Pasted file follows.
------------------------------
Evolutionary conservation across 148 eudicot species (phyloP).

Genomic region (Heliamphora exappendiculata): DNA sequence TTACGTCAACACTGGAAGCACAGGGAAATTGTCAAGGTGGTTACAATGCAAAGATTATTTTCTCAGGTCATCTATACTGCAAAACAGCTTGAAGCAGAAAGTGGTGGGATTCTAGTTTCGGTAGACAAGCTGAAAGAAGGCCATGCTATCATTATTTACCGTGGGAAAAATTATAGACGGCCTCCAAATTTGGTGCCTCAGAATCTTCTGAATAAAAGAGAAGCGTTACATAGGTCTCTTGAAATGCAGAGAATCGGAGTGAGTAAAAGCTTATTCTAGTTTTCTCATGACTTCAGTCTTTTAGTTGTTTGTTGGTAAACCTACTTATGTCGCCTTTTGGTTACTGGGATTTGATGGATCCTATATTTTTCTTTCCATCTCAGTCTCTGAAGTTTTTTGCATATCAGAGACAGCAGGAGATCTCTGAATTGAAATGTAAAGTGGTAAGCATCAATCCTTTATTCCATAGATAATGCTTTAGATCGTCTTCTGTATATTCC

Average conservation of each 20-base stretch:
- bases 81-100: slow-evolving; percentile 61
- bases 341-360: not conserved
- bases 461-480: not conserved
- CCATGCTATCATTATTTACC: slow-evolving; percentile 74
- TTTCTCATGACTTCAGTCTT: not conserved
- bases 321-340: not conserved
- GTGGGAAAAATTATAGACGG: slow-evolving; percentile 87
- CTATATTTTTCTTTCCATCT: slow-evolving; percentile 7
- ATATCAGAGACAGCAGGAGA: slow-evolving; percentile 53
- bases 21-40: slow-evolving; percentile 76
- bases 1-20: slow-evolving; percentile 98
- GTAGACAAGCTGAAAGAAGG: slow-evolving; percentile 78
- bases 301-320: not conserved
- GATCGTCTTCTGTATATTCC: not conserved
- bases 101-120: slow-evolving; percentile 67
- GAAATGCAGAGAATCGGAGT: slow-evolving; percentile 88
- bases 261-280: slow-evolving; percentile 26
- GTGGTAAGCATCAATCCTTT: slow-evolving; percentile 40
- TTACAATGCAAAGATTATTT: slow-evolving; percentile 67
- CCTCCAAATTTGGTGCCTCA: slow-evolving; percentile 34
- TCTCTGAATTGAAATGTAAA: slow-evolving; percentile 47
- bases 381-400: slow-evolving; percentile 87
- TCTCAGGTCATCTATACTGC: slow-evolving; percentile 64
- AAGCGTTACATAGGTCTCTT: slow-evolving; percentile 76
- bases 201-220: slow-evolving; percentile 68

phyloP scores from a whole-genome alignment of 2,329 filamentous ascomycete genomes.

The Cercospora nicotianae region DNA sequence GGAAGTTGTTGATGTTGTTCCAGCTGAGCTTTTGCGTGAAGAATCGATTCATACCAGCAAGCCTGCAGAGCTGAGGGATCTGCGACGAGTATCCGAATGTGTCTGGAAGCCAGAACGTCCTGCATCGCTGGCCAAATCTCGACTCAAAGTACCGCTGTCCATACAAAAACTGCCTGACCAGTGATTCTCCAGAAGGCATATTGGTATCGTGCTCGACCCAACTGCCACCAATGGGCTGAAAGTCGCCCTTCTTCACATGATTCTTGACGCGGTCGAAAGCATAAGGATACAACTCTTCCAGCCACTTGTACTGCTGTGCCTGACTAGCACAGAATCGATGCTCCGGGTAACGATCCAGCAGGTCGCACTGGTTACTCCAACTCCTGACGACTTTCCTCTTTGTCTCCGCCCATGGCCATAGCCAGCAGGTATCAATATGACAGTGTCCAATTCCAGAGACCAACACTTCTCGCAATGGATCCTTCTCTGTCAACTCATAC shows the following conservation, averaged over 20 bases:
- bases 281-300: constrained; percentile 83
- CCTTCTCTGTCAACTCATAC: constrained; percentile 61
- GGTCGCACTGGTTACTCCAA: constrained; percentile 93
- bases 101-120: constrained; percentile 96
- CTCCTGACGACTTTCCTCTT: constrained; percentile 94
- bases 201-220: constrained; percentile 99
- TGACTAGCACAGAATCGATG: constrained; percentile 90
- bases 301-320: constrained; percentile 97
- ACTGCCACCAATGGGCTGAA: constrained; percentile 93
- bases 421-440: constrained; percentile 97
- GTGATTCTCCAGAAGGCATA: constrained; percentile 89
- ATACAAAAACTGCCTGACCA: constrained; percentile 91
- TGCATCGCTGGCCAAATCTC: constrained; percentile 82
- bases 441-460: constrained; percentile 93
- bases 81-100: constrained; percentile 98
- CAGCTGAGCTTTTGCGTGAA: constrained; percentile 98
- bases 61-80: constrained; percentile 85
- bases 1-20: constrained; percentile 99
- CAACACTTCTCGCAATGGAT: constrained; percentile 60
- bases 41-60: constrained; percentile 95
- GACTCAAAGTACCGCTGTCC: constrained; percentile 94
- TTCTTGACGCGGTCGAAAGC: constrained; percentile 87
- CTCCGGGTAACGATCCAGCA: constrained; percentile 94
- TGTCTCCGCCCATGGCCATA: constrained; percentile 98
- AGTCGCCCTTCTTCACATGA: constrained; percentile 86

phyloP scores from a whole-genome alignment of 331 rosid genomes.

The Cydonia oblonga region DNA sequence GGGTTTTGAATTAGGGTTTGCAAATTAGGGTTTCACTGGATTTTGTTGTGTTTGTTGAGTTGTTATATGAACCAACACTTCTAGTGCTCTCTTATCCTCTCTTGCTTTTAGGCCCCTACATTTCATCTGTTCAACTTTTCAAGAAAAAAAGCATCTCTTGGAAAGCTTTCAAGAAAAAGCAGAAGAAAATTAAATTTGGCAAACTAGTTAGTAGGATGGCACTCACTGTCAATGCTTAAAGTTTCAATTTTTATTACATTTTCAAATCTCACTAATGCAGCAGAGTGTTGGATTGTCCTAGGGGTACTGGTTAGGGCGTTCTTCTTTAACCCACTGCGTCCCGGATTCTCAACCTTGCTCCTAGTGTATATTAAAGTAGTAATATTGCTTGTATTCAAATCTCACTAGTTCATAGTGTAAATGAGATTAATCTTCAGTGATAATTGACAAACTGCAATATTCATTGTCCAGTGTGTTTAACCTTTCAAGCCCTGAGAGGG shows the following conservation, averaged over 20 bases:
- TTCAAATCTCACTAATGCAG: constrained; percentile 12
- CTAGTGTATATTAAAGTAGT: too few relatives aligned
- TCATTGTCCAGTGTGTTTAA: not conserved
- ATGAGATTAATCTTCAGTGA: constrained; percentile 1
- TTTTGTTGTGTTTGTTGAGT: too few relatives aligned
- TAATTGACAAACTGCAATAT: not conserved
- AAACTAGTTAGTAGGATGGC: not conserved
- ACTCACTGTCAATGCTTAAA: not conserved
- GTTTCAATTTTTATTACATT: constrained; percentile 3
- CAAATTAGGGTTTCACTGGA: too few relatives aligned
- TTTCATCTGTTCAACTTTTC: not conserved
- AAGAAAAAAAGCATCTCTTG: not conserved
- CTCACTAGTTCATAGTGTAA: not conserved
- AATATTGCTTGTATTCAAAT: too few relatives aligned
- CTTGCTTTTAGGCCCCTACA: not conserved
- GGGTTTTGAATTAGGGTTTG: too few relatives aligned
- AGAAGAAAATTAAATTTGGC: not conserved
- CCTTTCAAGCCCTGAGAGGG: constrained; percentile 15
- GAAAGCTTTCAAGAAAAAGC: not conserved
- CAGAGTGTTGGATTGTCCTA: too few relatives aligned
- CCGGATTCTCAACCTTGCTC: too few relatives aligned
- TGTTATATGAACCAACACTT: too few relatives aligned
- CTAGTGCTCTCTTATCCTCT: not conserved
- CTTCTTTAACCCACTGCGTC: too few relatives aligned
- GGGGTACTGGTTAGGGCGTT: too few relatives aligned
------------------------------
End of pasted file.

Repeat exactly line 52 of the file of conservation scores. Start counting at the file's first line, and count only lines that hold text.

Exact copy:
- TTCTTGACGCGGTCGAAAGC: constrained; percentile 87